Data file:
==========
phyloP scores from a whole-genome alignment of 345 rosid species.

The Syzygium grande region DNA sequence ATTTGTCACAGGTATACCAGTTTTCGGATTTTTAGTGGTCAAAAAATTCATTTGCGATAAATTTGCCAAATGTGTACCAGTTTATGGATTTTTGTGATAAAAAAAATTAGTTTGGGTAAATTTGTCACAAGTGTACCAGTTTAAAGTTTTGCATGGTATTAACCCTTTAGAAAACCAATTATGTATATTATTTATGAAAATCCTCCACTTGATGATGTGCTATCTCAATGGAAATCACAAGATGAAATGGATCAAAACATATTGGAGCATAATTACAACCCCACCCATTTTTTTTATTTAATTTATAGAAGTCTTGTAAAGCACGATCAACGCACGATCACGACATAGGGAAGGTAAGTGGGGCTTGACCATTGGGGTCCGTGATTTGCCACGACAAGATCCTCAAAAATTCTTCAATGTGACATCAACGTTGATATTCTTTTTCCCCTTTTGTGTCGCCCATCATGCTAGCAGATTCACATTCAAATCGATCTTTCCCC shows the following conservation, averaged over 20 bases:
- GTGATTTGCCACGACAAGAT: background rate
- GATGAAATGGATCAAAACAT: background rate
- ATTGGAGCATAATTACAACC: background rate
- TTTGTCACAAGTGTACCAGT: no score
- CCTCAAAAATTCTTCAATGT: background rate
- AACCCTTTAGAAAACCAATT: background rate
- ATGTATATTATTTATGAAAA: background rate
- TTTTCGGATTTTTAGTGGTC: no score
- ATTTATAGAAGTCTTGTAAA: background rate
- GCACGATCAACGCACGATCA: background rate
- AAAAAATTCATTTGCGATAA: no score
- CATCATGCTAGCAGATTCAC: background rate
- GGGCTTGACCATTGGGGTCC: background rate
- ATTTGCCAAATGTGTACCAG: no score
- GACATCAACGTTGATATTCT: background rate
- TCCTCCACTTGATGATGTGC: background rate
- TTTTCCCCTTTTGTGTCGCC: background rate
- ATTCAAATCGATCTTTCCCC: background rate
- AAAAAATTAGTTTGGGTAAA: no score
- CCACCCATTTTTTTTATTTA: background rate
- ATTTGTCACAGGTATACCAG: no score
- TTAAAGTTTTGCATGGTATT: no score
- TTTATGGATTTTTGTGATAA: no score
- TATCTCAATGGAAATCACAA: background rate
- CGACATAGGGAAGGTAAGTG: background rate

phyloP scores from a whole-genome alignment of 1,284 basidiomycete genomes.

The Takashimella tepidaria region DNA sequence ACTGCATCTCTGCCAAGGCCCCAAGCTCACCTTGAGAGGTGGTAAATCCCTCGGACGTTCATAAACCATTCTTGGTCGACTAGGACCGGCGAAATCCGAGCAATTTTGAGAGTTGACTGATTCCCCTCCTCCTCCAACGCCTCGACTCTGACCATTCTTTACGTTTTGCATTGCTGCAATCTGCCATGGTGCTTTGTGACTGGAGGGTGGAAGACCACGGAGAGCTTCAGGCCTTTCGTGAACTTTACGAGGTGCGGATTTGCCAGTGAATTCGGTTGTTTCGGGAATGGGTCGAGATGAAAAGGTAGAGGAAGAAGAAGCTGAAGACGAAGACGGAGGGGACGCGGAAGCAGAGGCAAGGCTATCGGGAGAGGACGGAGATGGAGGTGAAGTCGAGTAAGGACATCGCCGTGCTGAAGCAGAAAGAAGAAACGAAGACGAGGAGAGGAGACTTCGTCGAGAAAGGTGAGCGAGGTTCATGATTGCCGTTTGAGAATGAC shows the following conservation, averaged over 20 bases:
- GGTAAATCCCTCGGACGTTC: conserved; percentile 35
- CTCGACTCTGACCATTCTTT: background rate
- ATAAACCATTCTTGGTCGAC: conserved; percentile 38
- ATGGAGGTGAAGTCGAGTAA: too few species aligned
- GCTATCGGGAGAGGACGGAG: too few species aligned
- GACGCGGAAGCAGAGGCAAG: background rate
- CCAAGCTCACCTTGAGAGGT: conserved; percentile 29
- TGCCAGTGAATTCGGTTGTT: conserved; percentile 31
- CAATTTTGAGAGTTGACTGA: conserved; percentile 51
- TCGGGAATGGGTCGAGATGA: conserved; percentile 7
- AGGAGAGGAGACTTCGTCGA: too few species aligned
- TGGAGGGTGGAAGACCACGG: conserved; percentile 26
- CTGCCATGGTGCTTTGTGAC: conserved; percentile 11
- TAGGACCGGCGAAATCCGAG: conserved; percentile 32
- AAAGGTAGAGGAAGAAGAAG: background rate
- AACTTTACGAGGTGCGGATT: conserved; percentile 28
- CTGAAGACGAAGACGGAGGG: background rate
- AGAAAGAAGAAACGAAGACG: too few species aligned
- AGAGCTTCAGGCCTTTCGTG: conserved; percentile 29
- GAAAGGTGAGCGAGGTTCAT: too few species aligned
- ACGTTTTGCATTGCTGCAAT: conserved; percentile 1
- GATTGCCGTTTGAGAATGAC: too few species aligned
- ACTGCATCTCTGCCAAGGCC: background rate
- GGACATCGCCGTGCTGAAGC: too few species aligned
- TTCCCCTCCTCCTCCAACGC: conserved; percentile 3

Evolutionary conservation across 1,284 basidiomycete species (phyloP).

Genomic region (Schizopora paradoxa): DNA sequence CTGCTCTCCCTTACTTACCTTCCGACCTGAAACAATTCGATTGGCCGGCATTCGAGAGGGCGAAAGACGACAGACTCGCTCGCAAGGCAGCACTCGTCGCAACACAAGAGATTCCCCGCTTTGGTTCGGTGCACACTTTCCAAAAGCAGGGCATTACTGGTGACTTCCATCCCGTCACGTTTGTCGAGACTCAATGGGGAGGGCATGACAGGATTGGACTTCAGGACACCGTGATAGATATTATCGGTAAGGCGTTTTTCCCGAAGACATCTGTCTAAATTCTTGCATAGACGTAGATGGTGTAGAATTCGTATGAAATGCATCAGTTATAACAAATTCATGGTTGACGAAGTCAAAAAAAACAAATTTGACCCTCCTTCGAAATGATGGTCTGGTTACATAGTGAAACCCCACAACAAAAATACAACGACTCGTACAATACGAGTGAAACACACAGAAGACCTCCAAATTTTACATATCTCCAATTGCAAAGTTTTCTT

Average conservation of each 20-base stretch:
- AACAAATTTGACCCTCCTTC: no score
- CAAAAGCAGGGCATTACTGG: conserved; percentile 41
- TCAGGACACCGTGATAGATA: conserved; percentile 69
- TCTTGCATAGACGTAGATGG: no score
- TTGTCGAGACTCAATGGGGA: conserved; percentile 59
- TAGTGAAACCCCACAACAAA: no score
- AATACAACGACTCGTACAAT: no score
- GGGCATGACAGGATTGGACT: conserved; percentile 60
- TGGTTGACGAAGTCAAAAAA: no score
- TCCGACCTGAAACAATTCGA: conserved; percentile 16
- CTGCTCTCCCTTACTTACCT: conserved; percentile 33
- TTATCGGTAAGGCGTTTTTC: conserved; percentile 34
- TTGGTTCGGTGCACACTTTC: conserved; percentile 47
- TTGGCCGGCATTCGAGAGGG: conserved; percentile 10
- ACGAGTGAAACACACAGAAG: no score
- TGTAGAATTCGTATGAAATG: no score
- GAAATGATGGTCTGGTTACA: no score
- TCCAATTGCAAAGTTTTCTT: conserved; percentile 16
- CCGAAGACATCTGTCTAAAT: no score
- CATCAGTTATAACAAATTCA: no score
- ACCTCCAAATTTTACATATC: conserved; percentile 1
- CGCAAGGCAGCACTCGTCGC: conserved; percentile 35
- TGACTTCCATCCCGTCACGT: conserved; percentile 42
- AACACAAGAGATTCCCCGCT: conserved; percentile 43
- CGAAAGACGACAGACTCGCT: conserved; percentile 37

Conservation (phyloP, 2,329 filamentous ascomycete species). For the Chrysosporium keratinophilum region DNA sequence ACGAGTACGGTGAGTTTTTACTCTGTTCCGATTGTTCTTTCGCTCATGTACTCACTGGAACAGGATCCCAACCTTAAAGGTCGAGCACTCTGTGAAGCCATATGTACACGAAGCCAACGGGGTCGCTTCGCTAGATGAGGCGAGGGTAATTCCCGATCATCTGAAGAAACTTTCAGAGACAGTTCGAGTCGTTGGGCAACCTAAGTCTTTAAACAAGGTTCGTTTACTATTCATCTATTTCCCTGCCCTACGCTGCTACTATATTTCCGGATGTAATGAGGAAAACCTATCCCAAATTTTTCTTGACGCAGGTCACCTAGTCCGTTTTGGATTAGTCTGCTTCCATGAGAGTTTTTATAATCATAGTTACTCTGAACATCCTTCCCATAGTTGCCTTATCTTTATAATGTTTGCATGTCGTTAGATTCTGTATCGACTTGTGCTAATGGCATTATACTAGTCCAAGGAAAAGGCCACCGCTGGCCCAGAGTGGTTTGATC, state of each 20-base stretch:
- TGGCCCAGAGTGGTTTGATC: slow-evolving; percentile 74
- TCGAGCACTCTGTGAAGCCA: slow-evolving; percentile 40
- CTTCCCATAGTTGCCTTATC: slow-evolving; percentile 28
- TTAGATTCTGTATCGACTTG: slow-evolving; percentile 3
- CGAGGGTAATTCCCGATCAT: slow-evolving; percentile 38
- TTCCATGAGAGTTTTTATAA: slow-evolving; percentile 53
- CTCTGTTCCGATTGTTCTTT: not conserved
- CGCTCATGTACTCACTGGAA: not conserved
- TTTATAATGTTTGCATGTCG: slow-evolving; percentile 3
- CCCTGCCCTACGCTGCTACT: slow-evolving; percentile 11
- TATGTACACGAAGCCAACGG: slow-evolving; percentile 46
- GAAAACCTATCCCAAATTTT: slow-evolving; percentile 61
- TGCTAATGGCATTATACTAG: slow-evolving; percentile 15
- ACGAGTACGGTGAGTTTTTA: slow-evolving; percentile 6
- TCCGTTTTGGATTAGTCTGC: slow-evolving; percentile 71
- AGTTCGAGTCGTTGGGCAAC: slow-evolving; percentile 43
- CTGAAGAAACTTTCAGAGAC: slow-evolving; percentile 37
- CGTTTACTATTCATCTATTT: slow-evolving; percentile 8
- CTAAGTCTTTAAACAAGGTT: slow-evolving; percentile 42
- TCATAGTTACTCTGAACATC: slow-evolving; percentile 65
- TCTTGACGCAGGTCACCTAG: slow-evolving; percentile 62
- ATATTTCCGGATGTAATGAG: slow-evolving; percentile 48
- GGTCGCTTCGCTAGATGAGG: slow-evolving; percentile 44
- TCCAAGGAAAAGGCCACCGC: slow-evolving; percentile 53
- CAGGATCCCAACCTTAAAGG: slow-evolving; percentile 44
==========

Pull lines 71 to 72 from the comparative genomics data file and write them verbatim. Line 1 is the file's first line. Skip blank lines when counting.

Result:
- TTGGCCGGCATTCGAGAGGG: conserved; percentile 10
- ACGAGTGAAACACACAGAAG: no score